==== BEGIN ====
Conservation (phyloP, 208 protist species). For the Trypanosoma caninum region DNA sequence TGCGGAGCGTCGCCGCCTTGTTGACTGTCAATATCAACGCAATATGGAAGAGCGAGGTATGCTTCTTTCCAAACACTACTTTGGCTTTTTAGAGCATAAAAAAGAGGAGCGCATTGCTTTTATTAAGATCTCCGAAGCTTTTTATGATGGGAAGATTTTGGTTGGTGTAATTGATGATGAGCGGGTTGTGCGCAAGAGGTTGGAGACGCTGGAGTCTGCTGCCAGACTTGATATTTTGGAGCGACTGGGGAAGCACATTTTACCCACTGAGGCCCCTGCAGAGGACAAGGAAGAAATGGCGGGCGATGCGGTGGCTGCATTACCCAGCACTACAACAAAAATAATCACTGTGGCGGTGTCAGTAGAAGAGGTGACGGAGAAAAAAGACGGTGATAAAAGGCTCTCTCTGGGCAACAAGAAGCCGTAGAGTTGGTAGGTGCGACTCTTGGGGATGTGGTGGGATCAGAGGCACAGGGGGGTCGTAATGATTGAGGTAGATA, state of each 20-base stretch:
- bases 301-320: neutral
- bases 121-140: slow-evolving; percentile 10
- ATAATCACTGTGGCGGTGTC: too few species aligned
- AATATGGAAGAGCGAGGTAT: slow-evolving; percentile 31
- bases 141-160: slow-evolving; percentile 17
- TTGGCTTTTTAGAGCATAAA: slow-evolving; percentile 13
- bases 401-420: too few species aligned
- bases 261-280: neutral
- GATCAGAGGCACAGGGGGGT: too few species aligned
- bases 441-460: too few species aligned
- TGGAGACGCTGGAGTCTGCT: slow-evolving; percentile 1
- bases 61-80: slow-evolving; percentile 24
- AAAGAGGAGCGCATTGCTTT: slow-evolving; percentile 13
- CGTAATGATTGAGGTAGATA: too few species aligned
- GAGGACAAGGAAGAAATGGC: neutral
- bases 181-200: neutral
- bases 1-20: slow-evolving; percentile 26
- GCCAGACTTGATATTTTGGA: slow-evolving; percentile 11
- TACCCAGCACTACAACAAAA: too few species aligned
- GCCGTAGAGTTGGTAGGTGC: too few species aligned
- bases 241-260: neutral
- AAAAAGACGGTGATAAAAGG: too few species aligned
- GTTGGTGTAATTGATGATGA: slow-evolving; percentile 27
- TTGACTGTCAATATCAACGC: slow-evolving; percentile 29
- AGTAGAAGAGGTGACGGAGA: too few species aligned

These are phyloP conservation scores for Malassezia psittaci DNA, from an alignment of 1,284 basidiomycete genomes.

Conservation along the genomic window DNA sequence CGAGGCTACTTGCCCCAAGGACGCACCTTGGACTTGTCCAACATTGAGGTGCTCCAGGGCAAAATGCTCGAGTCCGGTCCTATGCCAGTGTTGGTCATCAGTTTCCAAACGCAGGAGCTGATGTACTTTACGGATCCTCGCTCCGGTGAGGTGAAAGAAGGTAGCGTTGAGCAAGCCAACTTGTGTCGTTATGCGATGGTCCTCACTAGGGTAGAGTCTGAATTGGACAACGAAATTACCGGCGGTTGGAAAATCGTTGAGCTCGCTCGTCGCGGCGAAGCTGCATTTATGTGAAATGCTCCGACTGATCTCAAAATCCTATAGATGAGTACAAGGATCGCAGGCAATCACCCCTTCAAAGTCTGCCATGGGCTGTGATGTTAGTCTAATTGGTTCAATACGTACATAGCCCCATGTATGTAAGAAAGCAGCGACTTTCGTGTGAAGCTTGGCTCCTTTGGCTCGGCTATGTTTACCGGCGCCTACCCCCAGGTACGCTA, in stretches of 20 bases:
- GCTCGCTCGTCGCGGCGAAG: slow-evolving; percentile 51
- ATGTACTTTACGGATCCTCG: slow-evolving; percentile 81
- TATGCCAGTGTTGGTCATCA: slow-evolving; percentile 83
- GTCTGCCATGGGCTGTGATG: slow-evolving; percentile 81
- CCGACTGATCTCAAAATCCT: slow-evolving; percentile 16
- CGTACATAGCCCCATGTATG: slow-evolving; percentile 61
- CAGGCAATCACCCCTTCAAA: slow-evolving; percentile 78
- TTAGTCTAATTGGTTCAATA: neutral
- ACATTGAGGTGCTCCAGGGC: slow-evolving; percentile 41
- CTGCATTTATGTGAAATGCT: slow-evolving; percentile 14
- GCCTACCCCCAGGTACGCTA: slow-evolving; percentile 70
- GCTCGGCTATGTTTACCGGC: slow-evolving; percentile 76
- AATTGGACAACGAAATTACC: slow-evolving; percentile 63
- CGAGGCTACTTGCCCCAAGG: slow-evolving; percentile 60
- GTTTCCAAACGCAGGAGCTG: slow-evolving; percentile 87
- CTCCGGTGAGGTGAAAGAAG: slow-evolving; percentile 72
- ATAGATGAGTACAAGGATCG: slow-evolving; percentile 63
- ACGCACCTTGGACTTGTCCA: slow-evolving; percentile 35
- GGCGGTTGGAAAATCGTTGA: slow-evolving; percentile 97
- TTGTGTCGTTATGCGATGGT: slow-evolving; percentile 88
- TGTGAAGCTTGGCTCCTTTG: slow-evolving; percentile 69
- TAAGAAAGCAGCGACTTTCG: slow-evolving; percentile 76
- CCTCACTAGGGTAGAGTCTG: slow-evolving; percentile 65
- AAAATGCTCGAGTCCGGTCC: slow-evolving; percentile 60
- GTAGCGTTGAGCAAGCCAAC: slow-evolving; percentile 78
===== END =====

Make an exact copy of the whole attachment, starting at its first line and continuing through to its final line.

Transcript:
Conservation (phyloP, 208 protist species). For the Trypanosoma caninum region DNA sequence TGCGGAGCGTCGCCGCCTTGTTGACTGTCAATATCAACGCAATATGGAAGAGCGAGGTATGCTTCTTTCCAAACACTACTTTGGCTTTTTAGAGCATAAAAAAGAGGAGCGCATTGCTTTTATTAAGATCTCCGAAGCTTTTTATGATGGGAAGATTTTGGTTGGTGTAATTGATGATGAGCGGGTTGTGCGCAAGAGGTTGGAGACGCTGGAGTCTGCTGCCAGACTTGATATTTTGGAGCGACTGGGGAAGCACATTTTACCCACTGAGGCCCCTGCAGAGGACAAGGAAGAAATGGCGGGCGATGCGGTGGCTGCATTACCCAGCACTACAACAAAAATAATCACTGTGGCGGTGTCAGTAGAAGAGGTGACGGAGAAAAAAGACGGTGATAAAAGGCTCTCTCTGGGCAACAAGAAGCCGTAGAGTTGGTAGGTGCGACTCTTGGGGATGTGGTGGGATCAGAGGCACAGGGGGGTCGTAATGATTGAGGTAGATA, state of each 20-base stretch:
- bases 301-320: neutral
- bases 121-140: slow-evolving; percentile 10
- ATAATCACTGTGGCGGTGTC: too few species aligned
- AATATGGAAGAGCGAGGTAT: slow-evolving; percentile 31
- bases 141-160: slow-evolving; percentile 17
- TTGGCTTTTTAGAGCATAAA: slow-evolving; percentile 13
- bases 401-420: too few species aligned
- bases 261-280: neutral
- GATCAGAGGCACAGGGGGGT: too few species aligned
- bases 441-460: too few species aligned
- TGGAGACGCTGGAGTCTGCT: slow-evolving; percentile 1
- bases 61-80: slow-evolving; percentile 24
- AAAGAGGAGCGCATTGCTTT: slow-evolving; percentile 13
- CGTAATGATTGAGGTAGATA: too few species aligned
- GAGGACAAGGAAGAAATGGC: neutral
- bases 181-200: neutral
- bases 1-20: slow-evolving; percentile 26
- GCCAGACTTGATATTTTGGA: slow-evolving; percentile 11
- TACCCAGCACTACAACAAAA: too few species aligned
- GCCGTAGAGTTGGTAGGTGC: too few species aligned
- bases 241-260: neutral
- AAAAAGACGGTGATAAAAGG: too few species aligned
- GTTGGTGTAATTGATGATGA: slow-evolving; percentile 27
- TTGACTGTCAATATCAACGC: slow-evolving; percentile 29
- AGTAGAAGAGGTGACGGAGA: too few species aligned

These are phyloP conservation scores for Malassezia psittaci DNA, from an alignment of 1,284 basidiomycete genomes.

Conservation along the genomic window DNA sequence CGAGGCTACTTGCCCCAAGGACGCACCTTGGACTTGTCCAACATTGAGGTGCTCCAGGGCAAAATGCTCGAGTCCGGTCCTATGCCAGTGTTGGTCATCAGTTTCCAAACGCAGGAGCTGATGTACTTTACGGATCCTCGCTCCGGTGAGGTGAAAGAAGGTAGCGTTGAGCAAGCCAACTTGTGTCGTTATGCGATGGTCCTCACTAGGGTAGAGTCTGAATTGGACAACGAAATTACCGGCGGTTGGAAAATCGTTGAGCTCGCTCGTCGCGGCGAAGCTGCATTTATGTGAAATGCTCCGACTGATCTCAAAATCCTATAGATGAGTACAAGGATCGCAGGCAATCACCCCTTCAAAGTCTGCCATGGGCTGTGATGTTAGTCTAATTGGTTCAATACGTACATAGCCCCATGTATGTAAGAAAGCAGCGACTTTCGTGTGAAGCTTGGCTCCTTTGGCTCGGCTATGTTTACCGGCGCCTACCCCCAGGTACGCTA, in stretches of 20 bases:
- GCTCGCTCGTCGCGGCGAAG: slow-evolving; percentile 51
- ATGTACTTTACGGATCCTCG: slow-evolving; percentile 81
- TATGCCAGTGTTGGTCATCA: slow-evolving; percentile 83
- GTCTGCCATGGGCTGTGATG: slow-evolving; percentile 81
- CCGACTGATCTCAAAATCCT: slow-evolving; percentile 16
- CGTACATAGCCCCATGTATG: slow-evolving; percentile 61
- CAGGCAATCACCCCTTCAAA: slow-evolving; percentile 78
- TTAGTCTAATTGGTTCAATA: neutral
- ACATTGAGGTGCTCCAGGGC: slow-evolving; percentile 41
- CTGCATTTATGTGAAATGCT: slow-evolving; percentile 14
- GCCTACCCCCAGGTACGCTA: slow-evolving; percentile 70
- GCTCGGCTATGTTTACCGGC: slow-evolving; percentile 76
- AATTGGACAACGAAATTACC: slow-evolving; percentile 63
- CGAGGCTACTTGCCCCAAGG: slow-evolving; percentile 60
- GTTTCCAAACGCAGGAGCTG: slow-evolving; percentile 87
- CTCCGGTGAGGTGAAAGAAG: slow-evolving; percentile 72
- ATAGATGAGTACAAGGATCG: slow-evolving; percentile 63
- ACGCACCTTGGACTTGTCCA: slow-evolving; percentile 35
- GGCGGTTGGAAAATCGTTGA: slow-evolving; percentile 97
- TTGTGTCGTTATGCGATGGT: slow-evolving; percentile 88
- TGTGAAGCTTGGCTCCTTTG: slow-evolving; percentile 69
- TAAGAAAGCAGCGACTTTCG: slow-evolving; percentile 76
- CCTCACTAGGGTAGAGTCTG: slow-evolving; percentile 65
- AAAATGCTCGAGTCCGGTCC: slow-evolving; percentile 60
- GTAGCGTTGAGCAAGCCAAC: slow-evolving; percentile 78